Spain: The Question of National Identity and the Modern Concept of a Nation

Submitted by Arts & Sciences Web Team on

Henry Staten is codirecting, with Maria Diaz Pozueta from Comparative History of Ideas (CHID), a study abroad program in Spain during spring quarter. This course, The Basques and the Glocal, focuses on the question of the resurgence of regional nationalisms in Europe, nationalisms threatening the unity of existing European nations even as those nations move toward the formation of the larger, transnational European Union. Professor Staten is teaching a course on national, tribal, and racial identity. The fundamental question of the course is, what is a nation? In exploring this question, the course will compare the situation of American Indians, African Americans, and Chicanos to that of the Basques, as well as placing the question of national identity in the context of the history of the modern concept of a nation, which dates only from the nineteenth century.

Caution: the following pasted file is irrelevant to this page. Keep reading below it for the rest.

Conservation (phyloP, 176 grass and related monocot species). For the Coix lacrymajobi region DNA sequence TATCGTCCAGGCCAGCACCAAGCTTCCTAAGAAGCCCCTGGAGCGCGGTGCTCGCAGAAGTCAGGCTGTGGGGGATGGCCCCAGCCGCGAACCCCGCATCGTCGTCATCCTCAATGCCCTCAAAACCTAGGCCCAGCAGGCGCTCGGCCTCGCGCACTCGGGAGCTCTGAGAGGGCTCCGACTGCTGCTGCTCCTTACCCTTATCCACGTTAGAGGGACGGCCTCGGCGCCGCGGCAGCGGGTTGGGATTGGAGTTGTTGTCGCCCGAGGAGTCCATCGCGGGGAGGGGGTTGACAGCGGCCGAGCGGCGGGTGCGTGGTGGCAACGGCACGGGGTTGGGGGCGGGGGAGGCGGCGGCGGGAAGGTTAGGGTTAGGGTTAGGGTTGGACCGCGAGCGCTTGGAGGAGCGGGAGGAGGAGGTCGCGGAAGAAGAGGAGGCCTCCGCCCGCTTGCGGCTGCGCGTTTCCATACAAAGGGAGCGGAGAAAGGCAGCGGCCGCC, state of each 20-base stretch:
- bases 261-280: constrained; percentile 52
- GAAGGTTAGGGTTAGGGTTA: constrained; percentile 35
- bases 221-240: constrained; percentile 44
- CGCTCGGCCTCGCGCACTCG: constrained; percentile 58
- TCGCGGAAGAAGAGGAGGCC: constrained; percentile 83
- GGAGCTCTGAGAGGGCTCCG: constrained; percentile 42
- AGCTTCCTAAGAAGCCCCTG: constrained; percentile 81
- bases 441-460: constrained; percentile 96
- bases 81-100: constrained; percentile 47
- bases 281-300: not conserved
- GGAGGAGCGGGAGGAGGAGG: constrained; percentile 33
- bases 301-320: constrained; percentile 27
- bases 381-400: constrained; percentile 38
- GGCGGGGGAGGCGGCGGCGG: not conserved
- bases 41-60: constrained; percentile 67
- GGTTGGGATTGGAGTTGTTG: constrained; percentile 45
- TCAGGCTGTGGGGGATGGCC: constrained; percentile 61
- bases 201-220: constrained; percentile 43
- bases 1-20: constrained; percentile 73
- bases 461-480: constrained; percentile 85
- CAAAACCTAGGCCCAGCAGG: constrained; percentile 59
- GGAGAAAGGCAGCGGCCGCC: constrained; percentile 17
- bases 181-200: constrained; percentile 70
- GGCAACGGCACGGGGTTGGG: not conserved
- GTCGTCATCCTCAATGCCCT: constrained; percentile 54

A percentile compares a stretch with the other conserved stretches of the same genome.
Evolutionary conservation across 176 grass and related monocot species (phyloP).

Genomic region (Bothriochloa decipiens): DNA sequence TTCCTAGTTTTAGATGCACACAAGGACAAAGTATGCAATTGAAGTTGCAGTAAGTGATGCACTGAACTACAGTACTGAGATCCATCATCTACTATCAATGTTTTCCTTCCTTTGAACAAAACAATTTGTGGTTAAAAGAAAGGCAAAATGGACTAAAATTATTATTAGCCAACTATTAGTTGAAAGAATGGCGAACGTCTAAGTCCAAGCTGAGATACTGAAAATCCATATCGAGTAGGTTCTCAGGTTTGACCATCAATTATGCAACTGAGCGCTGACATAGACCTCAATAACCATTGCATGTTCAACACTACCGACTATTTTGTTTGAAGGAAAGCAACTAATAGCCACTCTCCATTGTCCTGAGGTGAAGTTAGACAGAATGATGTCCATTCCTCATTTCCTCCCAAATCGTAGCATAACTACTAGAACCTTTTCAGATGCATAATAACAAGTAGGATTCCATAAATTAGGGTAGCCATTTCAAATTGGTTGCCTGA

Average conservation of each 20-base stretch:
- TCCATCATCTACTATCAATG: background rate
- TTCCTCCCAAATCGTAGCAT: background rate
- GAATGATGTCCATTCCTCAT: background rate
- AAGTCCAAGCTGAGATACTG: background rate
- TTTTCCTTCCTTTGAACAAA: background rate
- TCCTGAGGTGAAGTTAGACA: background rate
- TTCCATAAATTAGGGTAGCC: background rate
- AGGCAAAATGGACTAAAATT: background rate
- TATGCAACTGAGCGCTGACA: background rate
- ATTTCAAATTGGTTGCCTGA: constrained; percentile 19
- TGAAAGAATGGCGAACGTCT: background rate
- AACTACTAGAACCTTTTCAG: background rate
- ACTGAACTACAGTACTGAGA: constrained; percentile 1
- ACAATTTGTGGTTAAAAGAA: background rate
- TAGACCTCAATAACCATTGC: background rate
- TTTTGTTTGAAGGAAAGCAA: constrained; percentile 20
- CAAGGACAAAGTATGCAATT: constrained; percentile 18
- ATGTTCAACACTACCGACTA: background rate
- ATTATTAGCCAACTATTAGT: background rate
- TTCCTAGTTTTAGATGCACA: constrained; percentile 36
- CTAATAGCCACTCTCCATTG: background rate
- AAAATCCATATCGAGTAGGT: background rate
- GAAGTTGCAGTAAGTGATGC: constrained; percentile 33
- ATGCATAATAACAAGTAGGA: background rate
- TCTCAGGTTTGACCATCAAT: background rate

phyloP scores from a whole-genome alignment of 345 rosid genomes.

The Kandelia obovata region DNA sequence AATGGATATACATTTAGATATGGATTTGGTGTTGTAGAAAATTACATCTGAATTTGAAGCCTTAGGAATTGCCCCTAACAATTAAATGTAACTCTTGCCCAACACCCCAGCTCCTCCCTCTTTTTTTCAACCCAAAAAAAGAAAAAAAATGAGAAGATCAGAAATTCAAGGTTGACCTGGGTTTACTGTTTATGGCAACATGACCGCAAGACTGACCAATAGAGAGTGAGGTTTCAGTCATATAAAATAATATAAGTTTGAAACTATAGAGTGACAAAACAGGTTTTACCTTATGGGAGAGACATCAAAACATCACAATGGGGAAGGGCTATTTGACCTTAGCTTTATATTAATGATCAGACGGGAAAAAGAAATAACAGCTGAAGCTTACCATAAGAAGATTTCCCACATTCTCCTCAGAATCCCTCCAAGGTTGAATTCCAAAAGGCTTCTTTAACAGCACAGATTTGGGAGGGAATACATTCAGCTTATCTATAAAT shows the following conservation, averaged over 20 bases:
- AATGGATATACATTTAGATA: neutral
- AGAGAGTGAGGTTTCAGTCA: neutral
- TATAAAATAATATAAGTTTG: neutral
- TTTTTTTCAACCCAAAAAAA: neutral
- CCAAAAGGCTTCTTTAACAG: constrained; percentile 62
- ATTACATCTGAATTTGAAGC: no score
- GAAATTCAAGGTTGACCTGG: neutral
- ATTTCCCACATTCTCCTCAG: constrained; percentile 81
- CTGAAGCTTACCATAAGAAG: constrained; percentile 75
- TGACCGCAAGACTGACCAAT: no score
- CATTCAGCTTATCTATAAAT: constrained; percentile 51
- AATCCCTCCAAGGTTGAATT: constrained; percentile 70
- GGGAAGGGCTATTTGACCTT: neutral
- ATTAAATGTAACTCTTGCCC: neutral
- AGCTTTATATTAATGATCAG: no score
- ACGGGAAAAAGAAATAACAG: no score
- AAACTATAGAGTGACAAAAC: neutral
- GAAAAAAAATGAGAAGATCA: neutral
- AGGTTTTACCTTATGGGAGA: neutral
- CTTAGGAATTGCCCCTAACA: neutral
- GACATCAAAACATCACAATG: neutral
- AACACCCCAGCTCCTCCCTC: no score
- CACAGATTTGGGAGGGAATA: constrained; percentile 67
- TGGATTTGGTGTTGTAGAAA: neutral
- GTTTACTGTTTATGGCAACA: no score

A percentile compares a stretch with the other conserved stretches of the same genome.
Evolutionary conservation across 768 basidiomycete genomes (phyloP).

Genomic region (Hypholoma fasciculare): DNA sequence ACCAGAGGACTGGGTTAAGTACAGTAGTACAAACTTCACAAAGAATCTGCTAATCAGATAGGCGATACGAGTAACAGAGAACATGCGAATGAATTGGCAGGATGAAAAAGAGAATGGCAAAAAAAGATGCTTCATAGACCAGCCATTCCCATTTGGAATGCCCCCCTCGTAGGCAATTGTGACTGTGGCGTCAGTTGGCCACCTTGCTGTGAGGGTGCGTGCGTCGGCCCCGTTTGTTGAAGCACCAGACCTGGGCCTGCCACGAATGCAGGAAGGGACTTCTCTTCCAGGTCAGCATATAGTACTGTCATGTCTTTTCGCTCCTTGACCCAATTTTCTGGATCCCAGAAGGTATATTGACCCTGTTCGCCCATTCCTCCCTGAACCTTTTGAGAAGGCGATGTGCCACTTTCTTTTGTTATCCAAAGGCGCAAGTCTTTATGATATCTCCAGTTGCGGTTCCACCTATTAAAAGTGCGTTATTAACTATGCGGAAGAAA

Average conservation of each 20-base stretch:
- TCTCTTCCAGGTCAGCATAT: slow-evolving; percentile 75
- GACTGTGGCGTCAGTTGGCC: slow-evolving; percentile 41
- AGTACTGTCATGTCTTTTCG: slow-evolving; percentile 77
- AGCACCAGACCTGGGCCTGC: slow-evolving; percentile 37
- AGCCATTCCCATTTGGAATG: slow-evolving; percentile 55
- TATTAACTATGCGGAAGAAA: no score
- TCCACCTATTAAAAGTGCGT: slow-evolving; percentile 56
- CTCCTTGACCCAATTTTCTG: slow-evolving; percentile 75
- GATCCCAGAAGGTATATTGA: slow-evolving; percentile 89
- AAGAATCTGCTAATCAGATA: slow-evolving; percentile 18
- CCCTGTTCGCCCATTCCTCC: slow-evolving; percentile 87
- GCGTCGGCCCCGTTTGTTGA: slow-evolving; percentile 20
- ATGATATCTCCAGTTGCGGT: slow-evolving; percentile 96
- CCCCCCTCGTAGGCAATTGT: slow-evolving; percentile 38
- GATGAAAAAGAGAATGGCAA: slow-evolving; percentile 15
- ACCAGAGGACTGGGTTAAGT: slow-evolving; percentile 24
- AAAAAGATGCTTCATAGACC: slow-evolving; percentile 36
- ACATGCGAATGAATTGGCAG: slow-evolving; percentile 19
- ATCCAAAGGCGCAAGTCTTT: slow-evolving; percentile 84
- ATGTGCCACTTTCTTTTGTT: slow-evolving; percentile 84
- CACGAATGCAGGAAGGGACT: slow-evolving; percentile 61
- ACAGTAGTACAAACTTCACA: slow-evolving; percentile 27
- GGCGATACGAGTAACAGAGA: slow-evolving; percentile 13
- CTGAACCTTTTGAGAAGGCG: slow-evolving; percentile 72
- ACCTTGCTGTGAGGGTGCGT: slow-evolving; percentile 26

Participants in the program will also take another course, taught by Professor Xabier Irujo of the Basque Studies Program at the University of Nevada, Reno, on the history and culture of the Basques. The program will also include field trips to traditionally Basque villages; to the historically Basque city of Estella; the largest Basque city, site of the Guggenheim Museum Bilbao; and to Guernica, where participants will study, on site, the details of the bombing of Guernica by Hitler’s Luftwaffe—the bombing that inspired the famous painting by Picasso.

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